After six months of the coalition Government, Michael Gove has set out his grand vision for England's schools.
In his white paper, The Importance of Teaching, the education secretary has spelt out the biggest reform to the education system for more than a generation, bringing about changes to everything from teacher training to discipline, school inspections, curriculum and assessment.
In his foreword, Mr Gove said that at the heart of the document is "a vision of the teacher as our society's most valuable asset", but on announcing the paper to the House of Commons he said England was failing to keep pace with the world's best performing nations.
"The best schools systems recruit the best people to teach, train them intensively in the craft of teaching, continue to develop them throughout their career, groom natural leaders for headship positions and give great heads the chance to make a difference," he said.
To achieve this, the Department for Education (DfE) will establish a "new generation" of teaching schools based on the model of teaching hospitals. Mr Gove will also make it easier for heads to remove incompetent teachers.
To ensure teachers remain in the profession, the education secretary said he will strengthen powers around behaviour and discipline, as this is the "greatest barrier" to recruiting and retaining staff.
Mr Gove has been forced to backtrack on his pre-election pledge to abolish exclusion appeal panels, opting for reform instead. In a significant shift, schools will also be made responsible for finding and funding alternative provision for any pupil they exclude.
The DfE plans to pilot the approach, but will give heads more power to exclude pupils. However, schools will still be held to account for the pupils' academic performance, with their subsequent results counting in their original schools' performance tables.
As well as discipline, the white paper spells out plans to raise the floor target for schools, meaning 35 per cent of their pupils must achieve five good GCSEs, including English and maths, rather than 30 per cent.
The target will move for primary schools as well, with Labour's aim of 55 per cent of pupils reaching level 4 in both English and maths notched up to 60 per cent. It will also include a progress measure, so that schools showing they have a higher than average number of pupils making two levels of progress will not be caught in the net.
The DfE said that 1,631 primaries currently fall below both measures, meaning they can expect intense scrutiny on their performance and the threat of enforced academy status if they fail to make up sufficient ground.
Christine Blower, general secretary of the NUT, said the Coalition needed to end its "obsession" with floor targets. "Many schools work in very challenging circumstances, in some of the most deprived areas in the country - a factor that needs to be taken into account in evaluating schools' performance," she said.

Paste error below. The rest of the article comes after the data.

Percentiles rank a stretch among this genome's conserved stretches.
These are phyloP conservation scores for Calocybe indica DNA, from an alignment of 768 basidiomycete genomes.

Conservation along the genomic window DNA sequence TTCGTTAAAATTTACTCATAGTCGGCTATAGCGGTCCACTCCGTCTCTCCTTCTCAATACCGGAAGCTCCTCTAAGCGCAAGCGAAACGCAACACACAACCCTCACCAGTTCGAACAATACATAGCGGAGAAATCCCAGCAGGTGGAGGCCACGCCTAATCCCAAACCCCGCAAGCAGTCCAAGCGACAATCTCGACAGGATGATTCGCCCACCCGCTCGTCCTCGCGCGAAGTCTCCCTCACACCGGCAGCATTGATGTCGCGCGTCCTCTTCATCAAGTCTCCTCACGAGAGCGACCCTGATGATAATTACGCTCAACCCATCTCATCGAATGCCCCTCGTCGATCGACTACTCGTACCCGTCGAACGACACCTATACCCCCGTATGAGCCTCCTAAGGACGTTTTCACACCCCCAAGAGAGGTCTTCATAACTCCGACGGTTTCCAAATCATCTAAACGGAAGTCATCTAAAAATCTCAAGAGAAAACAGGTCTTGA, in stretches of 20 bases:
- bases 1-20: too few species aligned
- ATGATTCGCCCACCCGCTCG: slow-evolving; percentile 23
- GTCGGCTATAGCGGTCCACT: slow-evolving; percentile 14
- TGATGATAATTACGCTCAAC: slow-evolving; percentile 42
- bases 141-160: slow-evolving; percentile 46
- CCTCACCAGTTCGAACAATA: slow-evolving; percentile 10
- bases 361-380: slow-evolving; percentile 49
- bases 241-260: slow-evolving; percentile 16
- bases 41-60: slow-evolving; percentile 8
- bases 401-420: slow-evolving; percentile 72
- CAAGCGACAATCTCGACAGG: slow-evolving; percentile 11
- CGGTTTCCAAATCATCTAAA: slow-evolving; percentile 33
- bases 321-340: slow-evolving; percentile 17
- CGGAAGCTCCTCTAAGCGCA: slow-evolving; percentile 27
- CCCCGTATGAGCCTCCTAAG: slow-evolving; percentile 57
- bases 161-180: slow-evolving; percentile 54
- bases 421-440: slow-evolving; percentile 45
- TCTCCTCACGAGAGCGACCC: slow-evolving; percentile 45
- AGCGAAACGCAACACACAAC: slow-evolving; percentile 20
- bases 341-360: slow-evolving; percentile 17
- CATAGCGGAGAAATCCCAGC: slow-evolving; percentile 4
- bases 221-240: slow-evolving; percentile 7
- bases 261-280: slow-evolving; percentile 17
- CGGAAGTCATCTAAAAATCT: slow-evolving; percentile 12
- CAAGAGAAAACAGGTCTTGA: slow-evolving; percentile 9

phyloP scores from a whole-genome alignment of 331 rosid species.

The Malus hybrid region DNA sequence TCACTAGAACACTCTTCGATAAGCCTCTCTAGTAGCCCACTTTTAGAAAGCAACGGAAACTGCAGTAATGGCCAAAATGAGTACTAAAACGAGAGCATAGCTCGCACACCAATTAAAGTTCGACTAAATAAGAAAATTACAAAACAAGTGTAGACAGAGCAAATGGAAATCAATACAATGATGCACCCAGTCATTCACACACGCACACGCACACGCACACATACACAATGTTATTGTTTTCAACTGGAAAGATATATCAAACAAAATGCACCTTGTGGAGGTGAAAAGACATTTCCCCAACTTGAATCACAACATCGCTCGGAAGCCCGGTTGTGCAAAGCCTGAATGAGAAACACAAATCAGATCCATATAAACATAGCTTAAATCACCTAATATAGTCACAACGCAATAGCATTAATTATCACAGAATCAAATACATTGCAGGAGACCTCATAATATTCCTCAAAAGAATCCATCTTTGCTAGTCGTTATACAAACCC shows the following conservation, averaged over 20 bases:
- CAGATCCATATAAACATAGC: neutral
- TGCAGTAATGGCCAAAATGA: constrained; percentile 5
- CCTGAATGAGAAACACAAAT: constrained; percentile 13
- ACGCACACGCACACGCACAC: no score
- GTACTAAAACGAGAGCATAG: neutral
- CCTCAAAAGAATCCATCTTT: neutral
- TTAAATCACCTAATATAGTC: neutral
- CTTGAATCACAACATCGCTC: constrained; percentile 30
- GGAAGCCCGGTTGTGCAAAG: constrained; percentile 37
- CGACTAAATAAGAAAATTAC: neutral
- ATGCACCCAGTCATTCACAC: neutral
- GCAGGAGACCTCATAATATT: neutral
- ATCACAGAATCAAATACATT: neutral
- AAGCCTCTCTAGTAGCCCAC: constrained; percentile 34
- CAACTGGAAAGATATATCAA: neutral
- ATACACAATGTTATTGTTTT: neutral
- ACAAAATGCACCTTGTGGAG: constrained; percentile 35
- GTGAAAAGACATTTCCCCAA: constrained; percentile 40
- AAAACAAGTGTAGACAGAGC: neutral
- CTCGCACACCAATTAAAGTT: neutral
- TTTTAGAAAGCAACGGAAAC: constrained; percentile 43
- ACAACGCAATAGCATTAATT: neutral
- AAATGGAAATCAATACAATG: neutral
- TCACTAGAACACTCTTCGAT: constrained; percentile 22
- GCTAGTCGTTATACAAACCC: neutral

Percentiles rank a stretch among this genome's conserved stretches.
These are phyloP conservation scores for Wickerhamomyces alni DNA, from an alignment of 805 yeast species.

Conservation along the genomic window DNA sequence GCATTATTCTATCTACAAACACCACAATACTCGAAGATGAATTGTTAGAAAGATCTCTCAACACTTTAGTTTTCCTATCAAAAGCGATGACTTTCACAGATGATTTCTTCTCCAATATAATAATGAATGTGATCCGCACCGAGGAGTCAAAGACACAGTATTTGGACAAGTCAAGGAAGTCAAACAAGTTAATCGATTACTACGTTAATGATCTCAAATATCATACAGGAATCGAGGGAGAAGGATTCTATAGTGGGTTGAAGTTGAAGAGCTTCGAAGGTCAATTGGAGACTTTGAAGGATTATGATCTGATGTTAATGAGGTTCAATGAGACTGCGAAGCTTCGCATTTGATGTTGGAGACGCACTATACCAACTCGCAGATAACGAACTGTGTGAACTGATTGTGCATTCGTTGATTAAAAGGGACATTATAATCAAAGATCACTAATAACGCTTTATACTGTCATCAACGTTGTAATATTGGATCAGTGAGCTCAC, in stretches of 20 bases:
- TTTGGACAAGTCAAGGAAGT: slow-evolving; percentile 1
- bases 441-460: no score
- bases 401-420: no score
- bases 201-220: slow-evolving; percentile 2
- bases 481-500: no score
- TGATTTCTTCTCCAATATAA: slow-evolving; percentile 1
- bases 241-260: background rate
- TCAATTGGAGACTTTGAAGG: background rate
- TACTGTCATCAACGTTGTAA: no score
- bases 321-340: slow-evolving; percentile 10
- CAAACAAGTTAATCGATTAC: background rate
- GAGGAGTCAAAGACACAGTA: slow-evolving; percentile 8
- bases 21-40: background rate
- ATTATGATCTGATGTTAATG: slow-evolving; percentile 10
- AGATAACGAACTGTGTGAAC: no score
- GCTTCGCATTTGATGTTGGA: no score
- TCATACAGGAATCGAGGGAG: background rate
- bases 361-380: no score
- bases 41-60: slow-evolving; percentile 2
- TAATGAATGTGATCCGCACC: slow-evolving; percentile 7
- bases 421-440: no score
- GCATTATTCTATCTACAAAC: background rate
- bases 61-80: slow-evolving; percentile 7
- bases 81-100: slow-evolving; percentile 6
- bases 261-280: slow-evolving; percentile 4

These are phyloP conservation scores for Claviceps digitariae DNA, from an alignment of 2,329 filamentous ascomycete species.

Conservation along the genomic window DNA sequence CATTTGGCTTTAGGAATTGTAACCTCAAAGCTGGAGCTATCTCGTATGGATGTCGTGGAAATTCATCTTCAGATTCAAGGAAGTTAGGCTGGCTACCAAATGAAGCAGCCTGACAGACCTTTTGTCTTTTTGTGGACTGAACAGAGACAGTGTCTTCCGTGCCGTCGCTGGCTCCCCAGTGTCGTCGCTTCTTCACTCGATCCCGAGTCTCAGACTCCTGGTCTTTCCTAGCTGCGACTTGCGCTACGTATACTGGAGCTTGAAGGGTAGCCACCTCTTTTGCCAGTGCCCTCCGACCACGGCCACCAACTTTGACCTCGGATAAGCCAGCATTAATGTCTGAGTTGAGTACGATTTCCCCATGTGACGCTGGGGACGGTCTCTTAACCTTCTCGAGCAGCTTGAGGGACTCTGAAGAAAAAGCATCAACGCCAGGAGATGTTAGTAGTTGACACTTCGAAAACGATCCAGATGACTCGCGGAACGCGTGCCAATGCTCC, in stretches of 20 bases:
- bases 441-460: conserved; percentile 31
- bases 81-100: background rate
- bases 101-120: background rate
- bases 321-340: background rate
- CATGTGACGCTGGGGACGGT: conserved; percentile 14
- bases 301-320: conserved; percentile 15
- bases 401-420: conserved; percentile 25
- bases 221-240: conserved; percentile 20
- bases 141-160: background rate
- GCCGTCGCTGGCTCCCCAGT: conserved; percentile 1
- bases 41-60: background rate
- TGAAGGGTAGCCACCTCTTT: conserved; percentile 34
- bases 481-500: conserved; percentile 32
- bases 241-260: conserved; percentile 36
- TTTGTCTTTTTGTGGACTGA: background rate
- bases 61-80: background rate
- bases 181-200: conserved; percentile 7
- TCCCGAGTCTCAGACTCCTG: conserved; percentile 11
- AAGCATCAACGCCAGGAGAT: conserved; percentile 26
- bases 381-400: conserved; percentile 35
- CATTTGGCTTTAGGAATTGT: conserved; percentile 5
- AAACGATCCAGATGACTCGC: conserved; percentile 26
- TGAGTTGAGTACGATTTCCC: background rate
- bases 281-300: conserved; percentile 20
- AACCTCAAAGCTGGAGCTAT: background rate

The paper was greeted with dismay by Mary Bousted, general secretary of teaching union the ATL, describing it as the "dismantling of state education".
"His plans risk leaving every school an island, divorced from the help and support of their local authorities," Dr Bousted said. "We are also deeply worried by the total confusion, incoherence and blatant contradictions which run throughout the government's education policy."
Andy Burnham, shadow education secretary, said he would "support" plans that build on Labour reforms, but accused his opposite number of looking after the minority of pupils.
"Whereas our reforms focused on raising standards for all children, Michael Gove has a pupil premium with no additional funding. He is obsessed with ideological structural changes which will benefit the few, not the many," he said. "The Government has a plan for some children, but not for every child."
White paper at a glance
Reform, review and reduce
- Raise entry requirements for those entering teaching to second-class degrees.
- Introduce teaching schools.
- Reform exclusion appeal panels instead of abolishing them.
- Trial new approach to exclusions, handing responsibility to schools.
- Review the national curriculum and slim it down.
- Introduce English Baccalaureate.
- Reform Ofsted inspections.
- Establish new GCSE and primary school exam floor targets.
- Introduce a national funding formula.
- Reduce school sixth-form funding to FE college levels.
- Make more data on schools, such as funding and performance, available to the public.
- Review key stage 1 and key stage 2 assessments.
`His whole agenda is more of the same'
"Love the way that the people in the DfE are able to throw away education theory and change the whole way that kids learn just in a year or two."
"Who would have predicted the idea that frontline soldiers would be encouraged to become teachers? Is it their ability to work long hours in dreadful conditions? Their expectation to achieve ridiculous targets? Their trusty method of conflict resolution?"
"Many of Gove's instincts are correct: loosening the national curriculum, encouraging pupils to study science and foreign languages, being sceptical about the value of teacher training institutions. His problem is that he blames schools and not the wider society in which they function. The fact that fewer poor pupils go to Oxford is down to worsening social decay in Britain much more than dodgy teachers."
"Gove's whole agenda is more of the same. Nothing new. Just a rehash of trendy and vacuous Blairite soundbite solutions."
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